Ruth Ware set her mystery, The Woman in Cabin 10, primarily aboard a small luxury cruise ship traveling into the fjords of Norway. Our main character is Lo Blacklock, a socially awkward London-based journalist. She scored a trip on the ship’s inaugural journey from England to Norway since her boss can’t be there. And almost everyone on the ship is from the press, including Lo’s ex-lover, Ben. Having recently endured an intruder in her home, Lo is on edge.

On the first night, Lo dresses for the first of several formal dinners. She realizes that in her rush to pack for the journey, she forgot her mascara. So she does what any desperate woman would do, she knocks on the cabin nearest hers and asks to borrow a tube from the woman who answers. (Never mind basic hygiene!) The woman gladly gives her the mascara and tells Lo to keep it.

Off Lo heads to the event, but surprisingly the woman isn’t there. In fact, many hours later, she hears some unsettling noises coming from that cabin. She alerts the crew and thus the gaslighting begins. Everyone tells Lo that the cabin is unoccupied and has never had a passenger. But Lo knows this isn’t true and she sets out to prove it, hopefully helping the kind, mascara-lending woman in the process.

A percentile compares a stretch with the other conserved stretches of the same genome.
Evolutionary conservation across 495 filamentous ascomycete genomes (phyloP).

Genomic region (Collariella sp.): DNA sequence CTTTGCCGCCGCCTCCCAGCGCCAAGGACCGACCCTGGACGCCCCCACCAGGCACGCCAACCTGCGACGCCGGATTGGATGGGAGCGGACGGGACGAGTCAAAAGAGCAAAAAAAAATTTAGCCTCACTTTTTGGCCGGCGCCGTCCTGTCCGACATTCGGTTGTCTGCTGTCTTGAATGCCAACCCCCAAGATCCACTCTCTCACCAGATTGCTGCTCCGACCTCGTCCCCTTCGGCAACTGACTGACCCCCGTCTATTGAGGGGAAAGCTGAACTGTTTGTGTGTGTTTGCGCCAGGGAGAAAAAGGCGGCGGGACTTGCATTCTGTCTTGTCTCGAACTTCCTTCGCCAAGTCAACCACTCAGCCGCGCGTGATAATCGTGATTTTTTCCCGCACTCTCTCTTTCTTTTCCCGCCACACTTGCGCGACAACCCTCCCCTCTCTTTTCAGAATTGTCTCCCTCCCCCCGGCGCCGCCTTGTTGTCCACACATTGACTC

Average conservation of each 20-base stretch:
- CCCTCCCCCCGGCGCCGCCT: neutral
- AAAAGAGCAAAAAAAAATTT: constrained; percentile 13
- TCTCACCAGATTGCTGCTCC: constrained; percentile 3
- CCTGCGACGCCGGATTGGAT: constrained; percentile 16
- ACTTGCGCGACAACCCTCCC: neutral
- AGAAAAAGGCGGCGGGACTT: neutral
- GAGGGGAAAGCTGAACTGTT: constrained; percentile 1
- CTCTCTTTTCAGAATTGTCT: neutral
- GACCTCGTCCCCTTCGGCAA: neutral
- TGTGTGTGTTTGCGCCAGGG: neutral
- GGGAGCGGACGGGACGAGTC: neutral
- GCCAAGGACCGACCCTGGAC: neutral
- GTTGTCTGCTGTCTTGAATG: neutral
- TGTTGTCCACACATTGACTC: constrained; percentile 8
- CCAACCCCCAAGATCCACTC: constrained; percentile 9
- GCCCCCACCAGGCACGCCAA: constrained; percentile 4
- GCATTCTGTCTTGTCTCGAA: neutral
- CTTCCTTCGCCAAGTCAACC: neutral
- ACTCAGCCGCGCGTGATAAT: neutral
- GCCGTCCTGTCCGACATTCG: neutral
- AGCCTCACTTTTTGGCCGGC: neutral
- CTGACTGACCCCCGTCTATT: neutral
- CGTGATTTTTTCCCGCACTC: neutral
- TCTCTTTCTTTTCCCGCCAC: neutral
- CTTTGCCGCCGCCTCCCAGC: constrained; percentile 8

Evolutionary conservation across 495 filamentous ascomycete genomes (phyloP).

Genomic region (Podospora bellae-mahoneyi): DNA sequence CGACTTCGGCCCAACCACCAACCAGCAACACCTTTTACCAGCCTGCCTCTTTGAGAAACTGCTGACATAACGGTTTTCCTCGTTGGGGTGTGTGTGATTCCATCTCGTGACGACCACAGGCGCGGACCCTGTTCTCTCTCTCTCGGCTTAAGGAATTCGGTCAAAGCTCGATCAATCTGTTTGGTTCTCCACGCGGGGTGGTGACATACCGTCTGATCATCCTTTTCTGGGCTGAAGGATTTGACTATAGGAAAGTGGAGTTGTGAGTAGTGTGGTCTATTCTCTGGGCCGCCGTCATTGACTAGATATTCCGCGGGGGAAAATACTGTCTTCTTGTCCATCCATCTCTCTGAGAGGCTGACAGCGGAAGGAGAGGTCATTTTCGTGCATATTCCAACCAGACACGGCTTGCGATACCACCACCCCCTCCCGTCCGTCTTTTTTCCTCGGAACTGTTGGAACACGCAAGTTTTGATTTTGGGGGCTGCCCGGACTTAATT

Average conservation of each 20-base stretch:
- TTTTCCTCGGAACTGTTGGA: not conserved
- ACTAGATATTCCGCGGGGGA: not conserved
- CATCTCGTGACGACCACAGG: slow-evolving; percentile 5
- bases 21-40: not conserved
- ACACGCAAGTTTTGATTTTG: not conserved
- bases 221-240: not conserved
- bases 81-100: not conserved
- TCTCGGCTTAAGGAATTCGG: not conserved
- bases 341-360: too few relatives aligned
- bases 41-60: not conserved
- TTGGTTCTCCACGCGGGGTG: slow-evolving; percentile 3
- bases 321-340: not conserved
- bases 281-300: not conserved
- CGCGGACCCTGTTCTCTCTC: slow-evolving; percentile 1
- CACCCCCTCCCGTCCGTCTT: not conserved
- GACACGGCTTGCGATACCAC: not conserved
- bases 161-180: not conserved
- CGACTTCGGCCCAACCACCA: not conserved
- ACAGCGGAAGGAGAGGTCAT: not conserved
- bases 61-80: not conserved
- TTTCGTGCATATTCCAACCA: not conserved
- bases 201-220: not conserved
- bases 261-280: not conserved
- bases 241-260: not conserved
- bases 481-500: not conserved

My conclusions

This is a quick and absorbing book. I listened to the audiobook, while also grabbing the occasional chapter from my print copy. And that method means I reach the ending more quickly, which the story warranted.

This is my first book by Ruth Ware, and I will read more of her work in the future. She creates an intriguing setting with tricky characterizations. Lo and her constant need for approval get tiresome, but I admired her pluck and persistence.

However, I never trusted the way Lo describes the other passengers since Ware tells the story only from her point of view. The people around Lo don’t trust her either, partly because she takes medicine for depression. Their perspective is antiquated since these medicines are common today. But it serves a purpose in the story, I suppose.

Ware uses Lo’s mental health and post-attack trauma to illustrate issues most women encounter at one time or another. Both topics are often in the news and make Lo more sympathetic, even while her frantic figuring amps up the story’s tension.

Ware propels her story forward, just as the cruise ship moves from place to place. The rocky seas and typical onboard activities like copious drinking ring true. But I anticipated some parts of the resolution, rather than being completely surprised with the final twists.

Still, it was a fun diversion for a few days and a strong introduction to Ware’s writing style.

Pair with another mystery like Still Waters by Viveca Stem. Despite vastly different characters and settings, they have a similar overall tone.